Monday, July 18, 2011

A Visit with Pam Hillman

I'm delighted to be hosting Pam Hillman on my blog this week.
Here's all about Pam. Her interview is posted after her bio. See the great giveaway at the end. 
Pam Hillman Bio:
Award-winning author Pam Hillman writes inspirational fiction set in the turbulent times of the American West and the Gilded Age. Her debut book, Stealing Jake, won the American Christian Fiction Writer’s Genesis contest and was a finalist in Romance Writers of America’s prestigious Golden Heart contest. She lives in Mississippi with her husband and family.

Stealing Jake Blurb:
When Livy O'Brien spies a young boy jostling a man walking along the boardwalk, she recognizes the act for what it is. After all, she used to be known as Light-fingered Livy. But that was before she put her past behind her and moved to the growing town of Chestnut,Illinois, where she's helping to run an orphanage. Now she'll do almost anything to protect the street kids like herself.

Sheriff's deputy Jake Russell had no idea what he was in for when he ran into Livy--literally--while chasing down a pickpocket. With a rash of robberies and a growing number of street kids in town--as well as a loan on the family farm that needs to be paid off--Jake doesn't have time to pursue a girl. Still, he can't seem to get Livy out of his mind. He wants to get to know her better . . . but Livy isn't willing to trust any man, especially not a lawman.

Stealing Jake Prologue and 1st Chapter:

Interview Questions: Pam Hillman
1. Tell us how this story came about.

Tyndale House Publishers used to publish 2 Heartquest anthologies a year. Tyndale has been my dream publisher from the beginning, and I submitted novella proposals several times trying to break in. Stealing Jake (then Stealing Jake’s Heart) was one of those submissions. Tyndale put out guidelines for a Cowboy Christmas anthology, so the story had to involve Christmas and have a historical setting. Stealing Jake didn’t make the cut for the anthology, but I loved the idea so much that I went back to it later and turned it into a full-length novel. It just happened to be the novel my agent and I were shopping when word went out that Tyndale was launching the Digital First Initiative.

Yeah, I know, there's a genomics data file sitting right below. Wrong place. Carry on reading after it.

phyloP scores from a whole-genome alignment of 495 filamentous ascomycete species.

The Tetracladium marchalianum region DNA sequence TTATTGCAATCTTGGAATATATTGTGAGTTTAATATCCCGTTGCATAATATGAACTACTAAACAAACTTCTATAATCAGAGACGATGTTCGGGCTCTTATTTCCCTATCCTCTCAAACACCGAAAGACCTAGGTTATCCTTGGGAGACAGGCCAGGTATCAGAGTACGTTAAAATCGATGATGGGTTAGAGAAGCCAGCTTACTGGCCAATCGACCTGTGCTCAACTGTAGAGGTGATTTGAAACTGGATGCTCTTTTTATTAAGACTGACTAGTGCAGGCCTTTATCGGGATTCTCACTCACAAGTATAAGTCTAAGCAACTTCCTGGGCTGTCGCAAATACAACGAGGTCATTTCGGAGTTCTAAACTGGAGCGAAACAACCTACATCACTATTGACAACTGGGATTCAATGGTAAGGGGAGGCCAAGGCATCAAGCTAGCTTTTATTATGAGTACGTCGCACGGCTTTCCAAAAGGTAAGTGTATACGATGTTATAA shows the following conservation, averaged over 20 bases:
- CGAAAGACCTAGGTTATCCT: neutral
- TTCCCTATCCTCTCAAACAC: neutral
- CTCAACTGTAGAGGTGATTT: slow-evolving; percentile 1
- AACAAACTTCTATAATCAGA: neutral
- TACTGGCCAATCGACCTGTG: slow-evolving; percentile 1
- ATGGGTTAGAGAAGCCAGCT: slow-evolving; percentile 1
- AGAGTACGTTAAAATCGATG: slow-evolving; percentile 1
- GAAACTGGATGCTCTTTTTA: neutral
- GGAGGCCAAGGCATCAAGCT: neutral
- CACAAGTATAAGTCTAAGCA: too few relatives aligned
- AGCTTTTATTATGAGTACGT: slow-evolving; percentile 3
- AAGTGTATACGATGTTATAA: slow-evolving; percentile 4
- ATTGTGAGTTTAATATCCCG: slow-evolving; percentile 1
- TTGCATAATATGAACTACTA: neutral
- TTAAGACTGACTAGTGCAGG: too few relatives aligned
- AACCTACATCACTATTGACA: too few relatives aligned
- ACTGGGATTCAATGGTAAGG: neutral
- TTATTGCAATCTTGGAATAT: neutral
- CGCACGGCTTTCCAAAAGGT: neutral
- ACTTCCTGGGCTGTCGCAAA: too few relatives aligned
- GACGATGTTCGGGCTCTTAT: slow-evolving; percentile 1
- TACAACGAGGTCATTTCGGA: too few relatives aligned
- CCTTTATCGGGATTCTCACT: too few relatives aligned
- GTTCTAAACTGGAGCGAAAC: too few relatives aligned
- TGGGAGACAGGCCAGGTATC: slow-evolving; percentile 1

I honestly can’t remember how I came up with the exact idea for the pickpocket theme, but it was the old adage of opposites attract. If she’s a thief, he’s a lawman. Okay, she’s a reformed thief…or is she? lol

Sounds like fun, Pam. My first novel, Becoming Lucy, was also a reject from the Heartquest anthologies. Sometimes rejection can be a good thing in the long run.
2. How long have you been writing on this novel?

I proposed the story several years ago as a novella, then put it aside to work on a different manuscript (Marrying Mariah that was a 2004 Golden Heart winner), then I worked on a couple of other ideas in that series, among other things. Then I came back to Stealing Jake and finished the rough draft in 2007. It came in around 75,000 words. Then in 2010, I revised it, dug deeper into the plot, and added Luke’s pov. At that point, the story solidified and everything…clicked, if you know what I mean.

3. How did you come up with your characters?

I hear something, see something, even smell something, and it gets me to thinking. I daydream about that while I’m driving down the road. Sometimes those thoughts dissipate with the wind, and I never remember them. But the gems come back again and again, and those are the ones that get put in the idea folder. It’s pretty sad (or interesting, I suppose) that on a still night I can hear the long, mournful whistle of the train as it passes my mother’s house about four miles away, and immediately I can conjure up a hobo down on his luck hopping off the train. All he wants is a little work in exchange for a bite to eat. But he comes upon an old farmhouse full of kids with an elderly grandfather at death’s door. Not knowing what to do, he starts taking care of the kids and the old man, and the chores around the farm. Then their aunt shows up a week later…. Oh, where was I? We were in the middle of an interview, weren’t we? Sorry about that….next question, please!

4. Are you a SOTP writer or a plotter with outlines?

I’m a plotter…to a certain extent. I get an idea, sometimes it’s a character or an incident. (Uh, see question #3) At that point, I open an excel spreadsheet and start typing thoughts for what might happen. Brainstorm some. Do some research. Just let the idea percolate. I throw one-liners into the spreadsheet. Anything goes at this point. I might even ask the Seekers or some of my other writer friends for input. But I don’t want too much input at this point. I’m easily swayed! Eventually, the idea gels, and I start to get the backbone of the story. The subplots, character motivation, layers, and even the geographical location might change as I build the story, but this “backbone”, or premise, pretty much stays the same. Once that’s in place, I write the first few chapters, and that reveals more about the characters and the story, so I plot some more. So, I’m a plotter whose plot constantly changes. How’s that for being concise?